five-meter USB cabling distance limitation, allowing USB devices to be anywhere on a
Local Area Network (LAN). The hub provides remote control and monitoring of native
USB-compatible devices, GPIB instrumentation (using the 82357A) and RS-232
devices (using the E5805A) via a standard LAN connection.
5 Use the E5813A USB ports for remote connection of instruments and
devices to complete your test system. There are no switches to set and
no PC cards to install.
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Summary
This chapter showed you how to configure GPIB instruments, how to call
ActiveX controls, how to use controls to access the Internet, and explained
how to integrate your equipment via USB and LAN communications.
The next chapter will describe how to connect hardware with other
controls.
This completes Chapter 2.
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Overview 56
Exercise 3.1 - Selecting an Instrument 57
Exercise 3.2 - Monitoring Passive Devices 59
Exercise 3.3 - Interacting with Equipment 65
Exercise 3.4 - Integrating National Instruments Hardware 68
Summary 71
This chapter will examine how to select and configure an
instrument driver and simulate how to set up and measure
temperature using a thermocouple. It will also demonstrate
how to interact with equipment using direct I/O and how to
set up National Instrument drivers in VEE Pro.
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Instrument Controls
Overview
Exercise 3.1 Selecting an Instrument
This exercise will show you how to set the parameters within VEE Pro to
configure an actual instrument driver, such as an oscilloscope.
Exercise 3.2 Monitoring Passive Devices
This exercise will show you how to set up and measure temperature using
a thermocouple and a digital multimeter for VEE Pro access.
Exercise 3.3 Interacting with Equipment
This exercise will show you how to send a single text command, or an
expression list, to an active instrument using Direct I/O.
Exercise 3.4 Integrating National Instruments Hardware
This exercise will demonstrate how to set up National Instrument drivers
in VEE Pro.
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Exercise 3.1 - Selecting an Instrument
This exercise will show you how to set the parameters within VEE Pro to
configure an actual instrument driver, such as an oscilloscope.
Open your VEE program and clear your Work Area and maximize it.
1 Open EXER02.1. It should look like Figure 3- 1. Save it as EXER03.1
immediately.
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EXER02.1 showed you how to add new instruments to the Instrument Manager.
Figure 3-1 Selected Agilent54504a @ Not Live
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Configuring a virtual instrument to a real instrument
1 Select Menu Bar => I/O => Instrument Manager.
2 Choose scope(Agilent54504a(@(NOT LIVE)).
3 Open Properties; double- click on the VISA Address field; change the
address to GPIB0::9::INSTR.
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• The "9" in the address signifies the default address for oscilloscopes and "0" is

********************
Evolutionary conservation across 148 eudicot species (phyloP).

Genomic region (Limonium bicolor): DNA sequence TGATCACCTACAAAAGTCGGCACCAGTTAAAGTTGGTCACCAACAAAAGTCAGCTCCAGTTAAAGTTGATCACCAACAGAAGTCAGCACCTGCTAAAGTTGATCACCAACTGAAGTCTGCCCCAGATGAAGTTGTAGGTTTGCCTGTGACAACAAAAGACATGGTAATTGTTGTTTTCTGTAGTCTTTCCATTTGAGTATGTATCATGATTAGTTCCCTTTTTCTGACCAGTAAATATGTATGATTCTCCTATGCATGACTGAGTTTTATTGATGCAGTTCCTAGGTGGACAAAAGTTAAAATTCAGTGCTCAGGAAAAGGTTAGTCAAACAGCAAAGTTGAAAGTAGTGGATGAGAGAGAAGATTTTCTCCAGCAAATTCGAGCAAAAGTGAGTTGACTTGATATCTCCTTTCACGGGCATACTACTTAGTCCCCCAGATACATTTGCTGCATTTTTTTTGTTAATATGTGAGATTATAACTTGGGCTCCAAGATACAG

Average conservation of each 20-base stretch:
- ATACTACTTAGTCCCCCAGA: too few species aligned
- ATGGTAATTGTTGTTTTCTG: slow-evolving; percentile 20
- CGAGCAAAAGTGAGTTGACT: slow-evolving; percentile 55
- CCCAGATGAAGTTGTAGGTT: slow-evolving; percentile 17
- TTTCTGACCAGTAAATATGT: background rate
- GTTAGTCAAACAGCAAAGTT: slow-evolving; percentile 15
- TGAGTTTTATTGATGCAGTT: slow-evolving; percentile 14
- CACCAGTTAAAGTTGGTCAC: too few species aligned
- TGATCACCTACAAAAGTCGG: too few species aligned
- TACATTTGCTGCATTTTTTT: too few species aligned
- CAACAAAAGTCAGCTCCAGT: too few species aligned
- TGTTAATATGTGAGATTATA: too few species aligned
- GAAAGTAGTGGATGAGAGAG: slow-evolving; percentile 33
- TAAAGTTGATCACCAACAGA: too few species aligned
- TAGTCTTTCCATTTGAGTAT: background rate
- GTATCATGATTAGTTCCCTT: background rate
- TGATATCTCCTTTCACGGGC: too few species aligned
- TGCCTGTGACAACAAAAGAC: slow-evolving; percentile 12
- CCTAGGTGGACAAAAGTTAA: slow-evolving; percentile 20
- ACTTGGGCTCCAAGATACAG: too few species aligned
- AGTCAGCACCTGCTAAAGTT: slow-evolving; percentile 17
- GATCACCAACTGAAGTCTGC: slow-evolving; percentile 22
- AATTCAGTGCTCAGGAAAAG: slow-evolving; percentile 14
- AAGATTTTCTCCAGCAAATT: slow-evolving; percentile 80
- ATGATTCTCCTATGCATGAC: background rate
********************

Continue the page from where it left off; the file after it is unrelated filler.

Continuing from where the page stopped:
the GPIB board card number.
• Click on Advanced under Properties; toggle the Live Mode to ON; click OK twice.
• The Instrument List will now include a GPIB7 heading with
oscope(@)GPIB0::9::INSTR appearing under it.
4 Save this exercise again as EXER03.1
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58
As this now represents a live (real) instrument, an interface to an actual oscilloscope
must be connected to the PC system via a card. See EXER03.2 below.
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Exercise 3.2 - Monitoring Passive Devices
This exercise will show you how to set up and measure temperature using
a thermocouple and a digital multimeter for VEE Pro access.
Reference: Practical Temperature Measurements, Agilent Technologies
Application Note 270, Publication Number 5965- 7822E.
Installing the 34970A data acquisition switch unit
1 Turn off your computer.
2 Install the 34970A unit in the appropriate slot as noted in your card
list. For a photograph of this switch unit, see Figure 3- 2.
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Figure 3-2 The 34970A Data Acquisition/Switch Unit
3 Turn on your computer.
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Configuring the interface
Open your VEE program and clear your Work Area and maximize Main.
1 Select Menu Bar => I/O => Instrument Manager… .
2 Select "My configuration" if it is not the default folder.
3 Select AGILENT34970A from the "My configuration" list.
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We have assumed that the unit for this instrument has been installed on your
computer; see step 2 above.
4 Obtain a J- type thermocouple and install it into one of the channels on
the 20- channel multiplexer (34901A). See Figure 3- 3.
Figure 3-3 The 34901A 20-Channel Multiplexer
5 Insert the Multiplexer into the top slot in the rear of the 34970A Data
Acquisition/Switch Unit. See the bottom photograph of Figure 3- 2
above.
6 Prepare the thermocouple setup with its ice bath as shown in
Figure 3- 4 below.
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Figure 3-4 Thermocouple setup with its ice bath and equivalent circuit
7 Place a beaker of water on a hot plate; insert the( J- type) thermocouple